By Daniel Wiessner
Sept 20 (Reuters) - A white married couple that owns two landscaping companies has sued Houston, claiming that the city's requirement that certain government contracts be set aside for minority-owned businesses runs afoul of the U.S. Constitution.
The two businesses owned by Jerry and Theresa Thompson in a complaint filed in federal court in Houston on Tuesday said the city's program violates their constitutional rights to equal protection. The city has said that the four-decade-old program ensures that historically disenfranchised people have an opportunity to participate in lucrative government contracting, and fosters a more competitive economic environment.
The lawsuit is the latest to challenge affirmative action programs since the U.S. Supreme Court in June struck down race-conscious policies in college student admissions in rulings involving Harvard University and the University of North Carolina. The suit was filed on the same day that an anti-affirmative action group sued the U.S. Military Academy at West Point, claiming the Army school's affirmative action practices unconstitutionally discriminate against white applicants.
Under Houston's program, the city sets annual numerical goals for awarding different types of contracts to businesses owned by minorities. Between July 2021 and June 2022, about 24% of professional service contracts and about 14% of construction contracts were awarded to minority-owned businesses, according to the city.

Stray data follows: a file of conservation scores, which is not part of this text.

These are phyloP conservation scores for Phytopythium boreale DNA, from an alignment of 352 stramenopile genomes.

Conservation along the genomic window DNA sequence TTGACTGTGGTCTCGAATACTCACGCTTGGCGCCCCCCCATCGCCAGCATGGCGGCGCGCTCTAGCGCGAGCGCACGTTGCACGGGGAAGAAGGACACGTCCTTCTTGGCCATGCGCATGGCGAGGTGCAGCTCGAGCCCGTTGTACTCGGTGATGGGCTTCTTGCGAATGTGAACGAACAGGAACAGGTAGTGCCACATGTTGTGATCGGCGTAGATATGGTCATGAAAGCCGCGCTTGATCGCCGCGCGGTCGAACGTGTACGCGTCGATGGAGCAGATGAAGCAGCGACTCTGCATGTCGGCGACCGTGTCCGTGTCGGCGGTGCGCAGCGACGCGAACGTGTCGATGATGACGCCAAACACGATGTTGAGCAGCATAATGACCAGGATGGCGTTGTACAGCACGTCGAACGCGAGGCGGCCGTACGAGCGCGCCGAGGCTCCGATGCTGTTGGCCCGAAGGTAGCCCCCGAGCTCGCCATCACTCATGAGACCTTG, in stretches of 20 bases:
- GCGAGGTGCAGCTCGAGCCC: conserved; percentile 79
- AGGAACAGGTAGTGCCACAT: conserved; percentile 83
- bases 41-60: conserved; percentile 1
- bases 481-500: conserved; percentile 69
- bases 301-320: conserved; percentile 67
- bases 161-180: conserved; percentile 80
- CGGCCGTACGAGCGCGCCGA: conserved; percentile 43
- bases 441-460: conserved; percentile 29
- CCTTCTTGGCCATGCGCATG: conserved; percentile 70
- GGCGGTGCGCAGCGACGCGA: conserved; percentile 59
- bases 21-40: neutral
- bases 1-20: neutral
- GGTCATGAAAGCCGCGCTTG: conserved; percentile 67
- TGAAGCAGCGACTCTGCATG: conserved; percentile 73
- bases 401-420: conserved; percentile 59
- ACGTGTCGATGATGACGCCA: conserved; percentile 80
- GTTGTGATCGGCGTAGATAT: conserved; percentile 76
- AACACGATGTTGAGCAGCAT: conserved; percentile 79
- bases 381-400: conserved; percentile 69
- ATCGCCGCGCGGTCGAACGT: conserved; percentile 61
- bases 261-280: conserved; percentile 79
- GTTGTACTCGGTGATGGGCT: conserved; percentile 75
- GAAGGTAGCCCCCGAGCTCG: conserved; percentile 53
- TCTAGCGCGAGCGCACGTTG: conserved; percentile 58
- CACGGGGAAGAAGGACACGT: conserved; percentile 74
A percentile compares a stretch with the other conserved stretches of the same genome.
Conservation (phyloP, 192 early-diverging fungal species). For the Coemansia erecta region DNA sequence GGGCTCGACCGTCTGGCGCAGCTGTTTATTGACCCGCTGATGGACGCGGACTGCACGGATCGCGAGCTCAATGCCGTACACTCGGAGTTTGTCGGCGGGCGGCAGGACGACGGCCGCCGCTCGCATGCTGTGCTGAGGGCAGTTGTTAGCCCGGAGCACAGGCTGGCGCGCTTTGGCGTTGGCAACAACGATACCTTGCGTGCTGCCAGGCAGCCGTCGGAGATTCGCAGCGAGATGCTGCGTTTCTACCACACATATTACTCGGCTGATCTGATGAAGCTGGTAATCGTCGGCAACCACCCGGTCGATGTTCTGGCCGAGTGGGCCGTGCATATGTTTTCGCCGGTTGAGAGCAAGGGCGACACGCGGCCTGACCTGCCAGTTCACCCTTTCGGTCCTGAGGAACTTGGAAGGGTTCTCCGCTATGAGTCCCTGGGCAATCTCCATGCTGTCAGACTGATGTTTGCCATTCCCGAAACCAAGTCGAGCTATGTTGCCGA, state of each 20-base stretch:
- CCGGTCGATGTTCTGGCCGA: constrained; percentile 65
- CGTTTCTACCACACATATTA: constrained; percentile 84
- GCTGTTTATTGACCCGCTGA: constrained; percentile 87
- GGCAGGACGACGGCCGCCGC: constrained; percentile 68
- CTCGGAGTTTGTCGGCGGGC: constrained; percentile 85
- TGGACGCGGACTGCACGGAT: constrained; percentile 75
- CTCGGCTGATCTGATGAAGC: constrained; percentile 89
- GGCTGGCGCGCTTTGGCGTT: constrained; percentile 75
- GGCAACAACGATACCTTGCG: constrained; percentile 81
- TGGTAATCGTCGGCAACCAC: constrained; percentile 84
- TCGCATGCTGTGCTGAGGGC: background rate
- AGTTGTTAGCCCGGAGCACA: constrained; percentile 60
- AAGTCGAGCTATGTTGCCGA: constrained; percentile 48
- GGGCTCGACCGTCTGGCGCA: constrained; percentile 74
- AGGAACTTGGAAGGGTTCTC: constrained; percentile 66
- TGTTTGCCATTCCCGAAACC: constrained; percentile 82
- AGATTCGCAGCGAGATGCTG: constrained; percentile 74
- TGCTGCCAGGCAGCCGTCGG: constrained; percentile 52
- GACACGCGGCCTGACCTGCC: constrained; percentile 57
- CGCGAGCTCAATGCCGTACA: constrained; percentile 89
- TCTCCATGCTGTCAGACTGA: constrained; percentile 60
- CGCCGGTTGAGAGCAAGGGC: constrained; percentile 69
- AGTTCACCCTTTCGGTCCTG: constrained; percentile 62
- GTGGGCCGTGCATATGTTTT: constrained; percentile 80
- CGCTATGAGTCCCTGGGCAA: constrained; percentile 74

The office of Houston Mayor Sylvester Turner, a Democrat, did not immediately respond to a request for comment.
The lawsuit said one of the Thompson businesses currently has a five-year contract with the city worth $1.3 million, but is required to subcontract 11% of the total value, or $143,000, to a minority-owned business.
The Thompsons are represented by the conservative Pacific Legal Foundation, which said that racial set-asides feed into stereotypes that some racial groups cannot succeed without government help.
The lawsuit also alleges that Houston failed to explain how its contracting program is tailored to remedy past discrimination. The Supreme Court previously has said affirmative action programs can be deemed unlawful without such an explanation.
The June Supreme Court ruling, while directly affecting only higher education, is expected to bolster legal challenges to various government programs and corporate workforce diversity initiatives.
In July, a federal judge in Tennessee cited the decision in ruling that the U.S. Small Business Administration could not assume that minority business owners were "socially disadvantaged," making them eligible to bid on certain government contracts, without requiring them to provide any evidence beyond their race.
(Reporting by Daniel Wiessner in Albany, New York, Editing by Alexia Garamfalvi and Will Dunham)